The same day, while in the GDS office, I discovered the Centre for Digital Public Services (CDPS). On the surface, this Welsh Government’s arms-length body appears to be a Welsh GDS copy. It got me interested straight away. I am a big fan of the GDS ideas (even if not always of their implementations) and the digital public service revolution they started. I have spent my time in the Civil Service trying to figure out how it works and why it doesn’t. Why are digital services so different here in my adopted home country – Wales? Why do local authorities appear to ignore it all, and why… too many questions to list here.

The point is: the idea of the Welsh GDS sparked my interest. Since then, I have spoken to a few people over the week – thank you for your time – and I was wrong. The Centre for Digital Public Services is very different from GDS and CDDO. The mission appears to be more pointed, the ambition more focused, and the drive to deliver fresher. The challenge in front of them is enormous, and a lot is at stake, but they are on a journey I will want to watch closely. 

Eventually, I got to Wednesday – my eighth day away from home, the day of the Data Challenge semi-finals. Since September, I have been working in a cross-functional, cross-departmental team to prepare our submission. We are trying to reduce the time it takes to transfer security clearances by looking at the data differently – as a personal, not an organisational asset. In addition, we think this would open many other possibilities to do with things like Disclosure Barring Service (DBS), qualifications, mobility of NHS staff between nations and many others. We have a great idea. We thought the presentation went well. And then we dropped out. We are still waiting for feedback more detailed than “Your presentation was great, the idea sound, but it was a very tough competition and we took a very long time to make a difficult decision”.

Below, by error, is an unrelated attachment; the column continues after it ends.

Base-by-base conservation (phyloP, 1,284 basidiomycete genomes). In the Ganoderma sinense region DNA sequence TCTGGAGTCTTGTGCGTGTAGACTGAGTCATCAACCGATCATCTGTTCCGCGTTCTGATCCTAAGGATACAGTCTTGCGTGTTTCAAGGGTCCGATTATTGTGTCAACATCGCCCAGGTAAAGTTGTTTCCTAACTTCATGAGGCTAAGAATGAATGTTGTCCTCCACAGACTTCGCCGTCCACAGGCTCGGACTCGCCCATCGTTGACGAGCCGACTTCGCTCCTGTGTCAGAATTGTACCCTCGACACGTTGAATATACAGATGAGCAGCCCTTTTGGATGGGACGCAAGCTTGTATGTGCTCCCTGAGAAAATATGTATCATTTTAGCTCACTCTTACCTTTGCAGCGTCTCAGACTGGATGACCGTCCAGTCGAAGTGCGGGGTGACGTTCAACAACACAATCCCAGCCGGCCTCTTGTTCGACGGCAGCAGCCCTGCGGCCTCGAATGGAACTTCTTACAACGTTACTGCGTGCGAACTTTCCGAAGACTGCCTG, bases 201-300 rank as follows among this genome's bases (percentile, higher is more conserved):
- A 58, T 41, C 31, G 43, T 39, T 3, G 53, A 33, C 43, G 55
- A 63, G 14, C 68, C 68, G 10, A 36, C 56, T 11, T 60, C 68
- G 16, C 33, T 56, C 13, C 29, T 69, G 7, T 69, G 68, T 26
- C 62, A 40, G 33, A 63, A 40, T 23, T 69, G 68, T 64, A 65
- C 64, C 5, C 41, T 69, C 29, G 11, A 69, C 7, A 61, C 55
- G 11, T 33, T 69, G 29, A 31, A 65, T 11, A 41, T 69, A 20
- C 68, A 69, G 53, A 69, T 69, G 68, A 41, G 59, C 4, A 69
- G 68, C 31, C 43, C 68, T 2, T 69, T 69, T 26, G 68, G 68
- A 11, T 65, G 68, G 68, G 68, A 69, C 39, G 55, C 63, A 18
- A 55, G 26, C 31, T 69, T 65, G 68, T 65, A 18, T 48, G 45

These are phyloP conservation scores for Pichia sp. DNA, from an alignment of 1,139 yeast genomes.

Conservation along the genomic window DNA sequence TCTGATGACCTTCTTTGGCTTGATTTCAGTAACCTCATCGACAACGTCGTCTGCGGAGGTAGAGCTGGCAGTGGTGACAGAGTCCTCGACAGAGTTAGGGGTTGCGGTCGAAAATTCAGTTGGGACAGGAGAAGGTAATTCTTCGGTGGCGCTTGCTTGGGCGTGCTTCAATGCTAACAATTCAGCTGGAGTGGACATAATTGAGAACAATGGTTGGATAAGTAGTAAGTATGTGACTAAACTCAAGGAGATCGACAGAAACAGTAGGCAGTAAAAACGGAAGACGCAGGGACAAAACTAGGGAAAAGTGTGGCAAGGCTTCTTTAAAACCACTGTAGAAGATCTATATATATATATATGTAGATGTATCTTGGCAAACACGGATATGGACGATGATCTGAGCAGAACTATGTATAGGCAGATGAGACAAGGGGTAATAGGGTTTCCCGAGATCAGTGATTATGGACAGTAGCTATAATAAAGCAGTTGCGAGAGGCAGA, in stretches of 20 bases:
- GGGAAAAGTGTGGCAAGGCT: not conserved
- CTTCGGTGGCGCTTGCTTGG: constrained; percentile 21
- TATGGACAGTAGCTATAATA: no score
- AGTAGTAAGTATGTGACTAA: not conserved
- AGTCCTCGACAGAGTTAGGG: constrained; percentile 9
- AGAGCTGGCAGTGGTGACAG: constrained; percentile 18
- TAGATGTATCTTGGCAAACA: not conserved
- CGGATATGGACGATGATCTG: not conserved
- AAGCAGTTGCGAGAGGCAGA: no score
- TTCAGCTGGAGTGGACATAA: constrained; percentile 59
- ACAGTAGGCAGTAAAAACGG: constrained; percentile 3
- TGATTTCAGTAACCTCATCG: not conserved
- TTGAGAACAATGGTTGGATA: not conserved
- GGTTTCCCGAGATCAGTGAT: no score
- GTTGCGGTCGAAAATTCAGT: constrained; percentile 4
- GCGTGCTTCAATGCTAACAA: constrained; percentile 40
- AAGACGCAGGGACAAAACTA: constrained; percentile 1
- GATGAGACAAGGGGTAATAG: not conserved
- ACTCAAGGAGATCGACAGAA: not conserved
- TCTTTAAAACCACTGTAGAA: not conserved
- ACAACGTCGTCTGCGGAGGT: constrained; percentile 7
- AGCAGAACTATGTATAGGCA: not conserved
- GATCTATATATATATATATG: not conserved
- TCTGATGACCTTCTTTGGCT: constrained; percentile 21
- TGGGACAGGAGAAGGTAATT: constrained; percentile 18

But this is not the end. It could be a blog post of its own. Over the last three months, we have formed a solid team of people who really want to make it happen, and currently, the team spirit is “we show them judges!” and get it done anyway. For me, a relative newcomer, it has been a fantastic opportunity to understand better how the Civil Service works and get to know people in a few of the bigger departments. 

This wasn’t enough for the week. On Thursday my attention had to quickly switch to a recruitment campaign I’m helping with as a panel member. We are recruiting for a Structured Content Designer. Who that is? Well, in the public sector is a surprisingly unknown role and so it took some doing to think about the interviews which we held on Friday. They were very successful. We have seen some good candidates. We unanimously agreed on who was the best, so all that is left to hope the person will accept the offer. 

I spent last night volunteering as a first aider at our local Help Point in Swansea to relax after all of the above. It was a strange night: cold and quiet but with a lot of blood and three victims of violent assaults. I will leave the reflection on the graphic specifics in my private CPD folder. Still, there was something that night that brought Monday’s discovery of CDPS back. In between the calls, I watched our doctor and our operations manager struggling and cursing multiple local digital services they were trying to use. Wales seems to need to catch up to the wider UK’s digital service experience. It’s not good. Especially when it impacts things like 999 service provision. But it’s great that an organisation is committed to changing it for us all. 

There was more I could reflect on here in the open from just this last week, but it seems the week isn’t done yet. I have just had a call for any volunteers available to pick up some stacking 999 calls. So instead, I’ll quickly publish what I have, put on my green uniform and go out into the night. The new work week doesn’t start for another 12 hours! That’s plenty of time.